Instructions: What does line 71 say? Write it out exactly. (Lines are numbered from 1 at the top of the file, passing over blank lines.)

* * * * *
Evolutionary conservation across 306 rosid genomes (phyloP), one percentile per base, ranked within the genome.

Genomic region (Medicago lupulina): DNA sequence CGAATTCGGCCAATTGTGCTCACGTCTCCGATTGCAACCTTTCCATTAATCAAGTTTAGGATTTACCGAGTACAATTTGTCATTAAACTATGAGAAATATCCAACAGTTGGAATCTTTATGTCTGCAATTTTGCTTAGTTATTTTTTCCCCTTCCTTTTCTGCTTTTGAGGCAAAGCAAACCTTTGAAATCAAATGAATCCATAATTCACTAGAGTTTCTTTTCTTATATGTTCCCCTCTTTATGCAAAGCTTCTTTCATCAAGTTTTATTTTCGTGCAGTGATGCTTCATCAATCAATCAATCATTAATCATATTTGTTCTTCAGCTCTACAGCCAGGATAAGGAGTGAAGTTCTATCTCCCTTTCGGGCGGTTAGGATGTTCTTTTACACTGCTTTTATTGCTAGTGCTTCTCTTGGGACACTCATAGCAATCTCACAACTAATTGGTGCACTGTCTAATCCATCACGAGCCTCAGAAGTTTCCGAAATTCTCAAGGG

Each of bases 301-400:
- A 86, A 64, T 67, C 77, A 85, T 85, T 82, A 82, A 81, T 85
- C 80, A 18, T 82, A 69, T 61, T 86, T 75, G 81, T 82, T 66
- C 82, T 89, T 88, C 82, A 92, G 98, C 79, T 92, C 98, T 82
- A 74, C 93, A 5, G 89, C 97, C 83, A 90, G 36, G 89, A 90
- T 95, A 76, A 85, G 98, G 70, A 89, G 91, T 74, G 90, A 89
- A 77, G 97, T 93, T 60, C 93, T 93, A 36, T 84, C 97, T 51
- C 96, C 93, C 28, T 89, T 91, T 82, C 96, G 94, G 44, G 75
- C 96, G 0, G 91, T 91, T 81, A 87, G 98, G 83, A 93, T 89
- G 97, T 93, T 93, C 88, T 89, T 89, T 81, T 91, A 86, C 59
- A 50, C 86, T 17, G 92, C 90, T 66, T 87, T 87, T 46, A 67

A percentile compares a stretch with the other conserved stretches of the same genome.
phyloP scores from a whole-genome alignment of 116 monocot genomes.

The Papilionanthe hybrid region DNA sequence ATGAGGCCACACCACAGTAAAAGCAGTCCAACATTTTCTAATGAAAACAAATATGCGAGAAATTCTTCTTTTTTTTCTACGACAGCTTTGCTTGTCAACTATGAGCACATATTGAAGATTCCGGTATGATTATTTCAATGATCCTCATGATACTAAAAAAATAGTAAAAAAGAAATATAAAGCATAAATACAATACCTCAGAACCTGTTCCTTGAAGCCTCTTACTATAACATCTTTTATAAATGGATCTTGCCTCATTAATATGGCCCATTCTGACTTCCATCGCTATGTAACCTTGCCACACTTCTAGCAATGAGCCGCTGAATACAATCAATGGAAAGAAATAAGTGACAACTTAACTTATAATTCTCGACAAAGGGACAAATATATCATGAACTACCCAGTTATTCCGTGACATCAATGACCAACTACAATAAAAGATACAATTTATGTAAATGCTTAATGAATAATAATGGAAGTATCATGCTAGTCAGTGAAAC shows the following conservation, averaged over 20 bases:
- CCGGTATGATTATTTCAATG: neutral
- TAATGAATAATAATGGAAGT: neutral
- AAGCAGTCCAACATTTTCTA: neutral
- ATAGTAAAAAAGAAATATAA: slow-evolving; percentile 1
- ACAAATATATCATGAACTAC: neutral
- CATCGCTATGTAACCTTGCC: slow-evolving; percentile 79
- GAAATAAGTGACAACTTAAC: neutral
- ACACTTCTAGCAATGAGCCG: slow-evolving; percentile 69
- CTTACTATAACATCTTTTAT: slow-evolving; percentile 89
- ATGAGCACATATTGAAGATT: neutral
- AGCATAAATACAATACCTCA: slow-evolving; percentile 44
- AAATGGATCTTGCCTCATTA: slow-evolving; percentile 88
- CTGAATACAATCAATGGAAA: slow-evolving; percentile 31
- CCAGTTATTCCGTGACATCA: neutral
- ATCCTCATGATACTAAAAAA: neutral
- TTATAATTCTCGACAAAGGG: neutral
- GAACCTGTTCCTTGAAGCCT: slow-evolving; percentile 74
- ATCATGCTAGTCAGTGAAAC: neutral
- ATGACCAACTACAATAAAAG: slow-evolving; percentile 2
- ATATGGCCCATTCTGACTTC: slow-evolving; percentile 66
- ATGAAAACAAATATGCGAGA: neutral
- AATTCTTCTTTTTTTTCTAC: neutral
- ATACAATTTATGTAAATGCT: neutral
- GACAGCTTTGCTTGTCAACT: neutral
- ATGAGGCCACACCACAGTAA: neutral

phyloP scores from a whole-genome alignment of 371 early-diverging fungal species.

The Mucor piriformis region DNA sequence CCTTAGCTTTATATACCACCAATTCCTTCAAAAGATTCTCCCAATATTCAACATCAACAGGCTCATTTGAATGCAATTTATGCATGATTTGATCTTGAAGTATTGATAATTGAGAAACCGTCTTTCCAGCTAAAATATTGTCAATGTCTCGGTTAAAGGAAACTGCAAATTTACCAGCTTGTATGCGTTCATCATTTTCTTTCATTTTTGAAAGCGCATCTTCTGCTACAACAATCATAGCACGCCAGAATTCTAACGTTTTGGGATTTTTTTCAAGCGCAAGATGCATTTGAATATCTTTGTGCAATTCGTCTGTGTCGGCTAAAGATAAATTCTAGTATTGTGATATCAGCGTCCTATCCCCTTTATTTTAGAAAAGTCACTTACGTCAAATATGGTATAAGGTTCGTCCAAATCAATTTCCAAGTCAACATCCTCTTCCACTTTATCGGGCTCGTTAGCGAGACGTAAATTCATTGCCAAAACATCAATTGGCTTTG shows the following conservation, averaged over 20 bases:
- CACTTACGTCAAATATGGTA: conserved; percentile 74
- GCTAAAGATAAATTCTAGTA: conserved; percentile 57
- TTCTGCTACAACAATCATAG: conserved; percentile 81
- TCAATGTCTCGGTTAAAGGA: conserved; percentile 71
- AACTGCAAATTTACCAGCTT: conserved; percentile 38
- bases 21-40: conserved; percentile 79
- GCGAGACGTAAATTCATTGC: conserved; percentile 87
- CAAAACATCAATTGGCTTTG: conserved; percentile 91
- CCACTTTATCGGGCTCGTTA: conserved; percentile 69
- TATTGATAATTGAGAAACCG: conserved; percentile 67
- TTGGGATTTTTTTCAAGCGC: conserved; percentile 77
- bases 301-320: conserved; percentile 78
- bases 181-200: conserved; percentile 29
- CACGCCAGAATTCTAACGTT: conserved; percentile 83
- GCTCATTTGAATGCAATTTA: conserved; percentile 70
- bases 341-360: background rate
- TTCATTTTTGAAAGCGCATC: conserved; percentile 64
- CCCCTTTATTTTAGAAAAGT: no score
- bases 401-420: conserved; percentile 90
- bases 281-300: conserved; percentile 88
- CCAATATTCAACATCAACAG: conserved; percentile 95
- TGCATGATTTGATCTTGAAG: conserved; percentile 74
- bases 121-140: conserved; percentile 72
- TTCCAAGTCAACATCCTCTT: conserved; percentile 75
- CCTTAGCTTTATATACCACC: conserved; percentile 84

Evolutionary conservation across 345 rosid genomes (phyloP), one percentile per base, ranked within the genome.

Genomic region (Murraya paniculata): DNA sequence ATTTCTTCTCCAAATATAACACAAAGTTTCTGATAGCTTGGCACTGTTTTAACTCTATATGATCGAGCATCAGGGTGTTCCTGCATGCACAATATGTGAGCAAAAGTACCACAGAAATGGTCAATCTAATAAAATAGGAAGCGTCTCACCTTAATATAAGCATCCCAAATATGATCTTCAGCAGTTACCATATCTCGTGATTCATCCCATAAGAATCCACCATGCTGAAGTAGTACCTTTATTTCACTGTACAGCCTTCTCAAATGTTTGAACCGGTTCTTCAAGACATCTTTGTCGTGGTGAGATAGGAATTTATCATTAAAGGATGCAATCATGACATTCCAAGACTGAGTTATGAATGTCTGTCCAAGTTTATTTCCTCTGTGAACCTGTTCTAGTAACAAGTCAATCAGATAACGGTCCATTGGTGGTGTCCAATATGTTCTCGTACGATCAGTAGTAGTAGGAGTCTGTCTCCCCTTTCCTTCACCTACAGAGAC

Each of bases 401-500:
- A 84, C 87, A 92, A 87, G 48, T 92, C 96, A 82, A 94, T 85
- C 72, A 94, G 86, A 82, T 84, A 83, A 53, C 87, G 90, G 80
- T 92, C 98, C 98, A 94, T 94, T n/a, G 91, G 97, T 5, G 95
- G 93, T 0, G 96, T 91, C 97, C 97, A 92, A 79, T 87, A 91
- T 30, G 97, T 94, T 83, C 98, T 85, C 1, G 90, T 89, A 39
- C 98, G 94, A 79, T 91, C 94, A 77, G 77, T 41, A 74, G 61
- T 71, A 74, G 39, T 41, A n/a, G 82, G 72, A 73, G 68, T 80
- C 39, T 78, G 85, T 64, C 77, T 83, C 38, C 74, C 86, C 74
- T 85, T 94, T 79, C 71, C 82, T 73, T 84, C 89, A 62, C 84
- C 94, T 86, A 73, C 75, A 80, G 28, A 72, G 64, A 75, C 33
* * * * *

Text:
Each of bases 401-500: